1. "Mr. Wonderful" Paul Orndorff and Paul Roma vs. Marcus Alexander Bagwell and 2 Cold Scorpio - 5
2. Shockmaster vs. Awesome Kong - 1
3. Lord Steven Regal vs. Ricky "The Dragon" Steamboat - 6
4. Cactus Jack and Maxx Payne vs. Tex Slazenger and Shanghai Pierce - 4
5. "Stunning" Steve Austin vs. "The Natural" Dustin Rhodes - Best 2 out of 3 Falls Match - 5
6. "Ravishing" Rick Rude vs. The Boss - 5
7. Sting and Road Warrior Hawk vs. The Nasty Boys - 4
8. Ric Flair vs. Vader - 9
When I was a kid, I like thousands of other youngsters, was a huge Hulk Hogan fan. But, in the early 90’s, as I got a little older, I started rooting for wrestling’s notorious villains. That being said, I was a big Ric Flair fan, as he surpassed Hogan as my personal favorite. So, when they announced that his career would be on the line in the main event of Starrcade ’93, you better believe I was sitting there watching intently, on pirated pay-per-view. Let’s see how that show holds up today, shall we?
The show starts with a good tag match, featuring the likeable good guys against the older, more cocksure veterans. Bagwell and Scorpio worked well together, utilizing a lot of their agility and speed. Orndorff’s best days were far behind him, and Roma’s sells were atrocious, as after being hit, he’d prance around like a flamingo or something. Still, this match had good energy, and was a fine opener.
Shockmaster and Awesome King lasted less than two minutes, and featured over 600 pounds of pure unadulterated manhood. Granted, nothing could have made this a good match, per se, but I’d like to have seen it get at least a few more minutes, so they could have at least attempted trying to tell a story. Regal and Steamboat was a clinic, however; a real joy to watch. It went to a time-limit draw, which happened all the time in Regal’s old title defenses, but was wrestled like an actual athletic competition and very compelling.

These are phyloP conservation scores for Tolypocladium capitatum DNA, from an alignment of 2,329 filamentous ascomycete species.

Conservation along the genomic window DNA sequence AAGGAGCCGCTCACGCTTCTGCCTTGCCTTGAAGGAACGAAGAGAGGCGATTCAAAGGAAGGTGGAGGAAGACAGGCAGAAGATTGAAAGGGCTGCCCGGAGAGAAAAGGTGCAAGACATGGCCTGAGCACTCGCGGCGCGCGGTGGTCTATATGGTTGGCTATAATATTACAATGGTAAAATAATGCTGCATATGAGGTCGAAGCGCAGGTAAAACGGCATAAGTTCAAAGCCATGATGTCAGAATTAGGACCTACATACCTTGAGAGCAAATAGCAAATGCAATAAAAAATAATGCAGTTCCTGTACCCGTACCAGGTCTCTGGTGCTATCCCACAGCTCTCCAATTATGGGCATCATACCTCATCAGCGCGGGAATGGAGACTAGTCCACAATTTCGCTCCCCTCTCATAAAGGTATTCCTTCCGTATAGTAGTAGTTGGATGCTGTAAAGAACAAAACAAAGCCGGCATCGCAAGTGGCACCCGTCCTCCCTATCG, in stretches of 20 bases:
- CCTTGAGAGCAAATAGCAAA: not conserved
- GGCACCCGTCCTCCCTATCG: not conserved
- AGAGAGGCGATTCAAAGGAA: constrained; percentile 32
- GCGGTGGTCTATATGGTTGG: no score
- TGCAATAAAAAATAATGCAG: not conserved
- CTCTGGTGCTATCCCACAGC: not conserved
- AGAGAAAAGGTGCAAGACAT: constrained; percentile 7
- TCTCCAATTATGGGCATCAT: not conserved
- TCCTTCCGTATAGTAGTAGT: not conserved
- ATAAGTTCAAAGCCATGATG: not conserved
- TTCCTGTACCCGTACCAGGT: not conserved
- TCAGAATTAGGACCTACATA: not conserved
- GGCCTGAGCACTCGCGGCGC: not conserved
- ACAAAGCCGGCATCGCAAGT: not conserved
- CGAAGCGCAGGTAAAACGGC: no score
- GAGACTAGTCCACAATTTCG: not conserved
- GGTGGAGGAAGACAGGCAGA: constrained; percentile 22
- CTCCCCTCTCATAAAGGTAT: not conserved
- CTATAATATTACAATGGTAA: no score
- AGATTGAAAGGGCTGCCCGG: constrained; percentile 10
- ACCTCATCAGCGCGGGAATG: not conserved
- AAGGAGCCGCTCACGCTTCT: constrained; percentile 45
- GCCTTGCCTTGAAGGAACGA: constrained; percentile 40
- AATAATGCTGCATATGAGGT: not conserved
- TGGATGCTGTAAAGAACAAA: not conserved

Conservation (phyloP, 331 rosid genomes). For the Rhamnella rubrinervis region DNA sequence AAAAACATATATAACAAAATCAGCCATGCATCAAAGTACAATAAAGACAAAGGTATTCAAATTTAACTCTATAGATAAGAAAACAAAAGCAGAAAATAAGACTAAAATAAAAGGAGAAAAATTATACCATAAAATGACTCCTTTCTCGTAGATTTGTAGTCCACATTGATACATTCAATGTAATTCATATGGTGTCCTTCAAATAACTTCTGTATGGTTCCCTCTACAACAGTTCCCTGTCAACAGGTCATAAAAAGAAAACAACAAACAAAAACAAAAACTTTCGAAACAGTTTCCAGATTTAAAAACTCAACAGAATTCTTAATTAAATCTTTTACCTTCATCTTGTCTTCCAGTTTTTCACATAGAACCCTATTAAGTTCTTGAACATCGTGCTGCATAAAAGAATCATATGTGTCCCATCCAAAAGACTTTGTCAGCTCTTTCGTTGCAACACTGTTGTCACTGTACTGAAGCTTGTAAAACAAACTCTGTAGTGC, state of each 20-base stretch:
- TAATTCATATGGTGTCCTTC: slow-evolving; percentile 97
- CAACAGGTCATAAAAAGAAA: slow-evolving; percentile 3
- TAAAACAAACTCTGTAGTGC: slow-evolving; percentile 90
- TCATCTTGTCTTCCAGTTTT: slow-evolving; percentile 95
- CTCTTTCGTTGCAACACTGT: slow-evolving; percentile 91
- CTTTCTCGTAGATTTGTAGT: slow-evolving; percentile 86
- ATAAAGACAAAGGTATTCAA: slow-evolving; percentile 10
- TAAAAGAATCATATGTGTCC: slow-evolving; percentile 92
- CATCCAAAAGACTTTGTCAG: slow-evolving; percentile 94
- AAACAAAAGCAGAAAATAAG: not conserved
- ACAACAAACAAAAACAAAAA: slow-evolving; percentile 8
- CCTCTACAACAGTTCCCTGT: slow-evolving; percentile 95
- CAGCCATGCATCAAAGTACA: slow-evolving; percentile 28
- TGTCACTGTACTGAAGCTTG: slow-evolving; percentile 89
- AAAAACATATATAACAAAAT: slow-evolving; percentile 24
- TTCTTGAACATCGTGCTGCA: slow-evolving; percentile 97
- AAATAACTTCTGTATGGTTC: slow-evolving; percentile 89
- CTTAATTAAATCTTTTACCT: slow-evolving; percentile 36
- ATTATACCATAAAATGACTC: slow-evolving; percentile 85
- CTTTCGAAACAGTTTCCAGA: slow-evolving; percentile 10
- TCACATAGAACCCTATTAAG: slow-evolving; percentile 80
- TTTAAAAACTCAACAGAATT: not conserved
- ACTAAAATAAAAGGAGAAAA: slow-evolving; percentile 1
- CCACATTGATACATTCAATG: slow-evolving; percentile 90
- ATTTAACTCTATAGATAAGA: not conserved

The following tag match featured four rugged men, all sporting beards and tubby waistlines, and was a bit of an eyesore to be honest. It was less of a brawl than I’d imagined, though; which isn’t exactly a good thing. Watching these guys try to work over body parts with actual wrestling holds is as surreal as stumbling upon a sibling’s homemade porno, not that I’d know what that’s like or anything.
Rhodes and Austin was good, but I’ll be damned, this is the third match between these two that I’ve watched in less than a month. They’re capable of better than this, too; the structure of this match was weak, and the performances not up to par with the rest of their series together. Seeing Rude and Boss (Ray Traylor, or Big Boss Man) work together was kind of interesting, not just because they’re both unfortunately dead now, but I couldn’t recall them ever doing many matches together. I’ve become a huge fan of Rude’s as of late, his knack for selling is great, and he utilizes psychology brilliantly. I wanted to honor The Boss, so I went to his gravesite where I planned on leaving a copy of this show and an old figurine of him in remembrance – only to find his ex-nemesis Nailz already there, on his knees masturbating on Traylor’s tombstone.
Sting and Hawk as a tag team is mind-blowing enough, but pitting them against The Nasty Boys is just asking for my brain to implode. This match was pretty lengthy, and I don’t know if it was just that I was watching this at 2:00AM, but I had a real hard time getting into this one. On paper, you’d expect one thing, but the end result wasn’t what I anticipated. I forget the finish, too; but I’m pretty sure it was something preposterous.
The main event is a classic match in my eyes. I realize the score is high, but it’s my score, and I believe it warrants the recognition. Sure, nostalgia has a lot to do with it, but to me when I was growing up, this match was equally as important as Hogan vs. Andre at WrestleMania III. It still holds up, too; Flair said in his book that Vader was punching him hard legit, and the evidence is clear on the video. This is a very physical match, and Vader’s just a pure monster, demolishing Flair. The Charlotte crowd is absolutely on fire, Vader’s the perfect bully, and Flair’s victory still exhilarates me every time I see it. This is arguably the greatest Starrcade main event ever.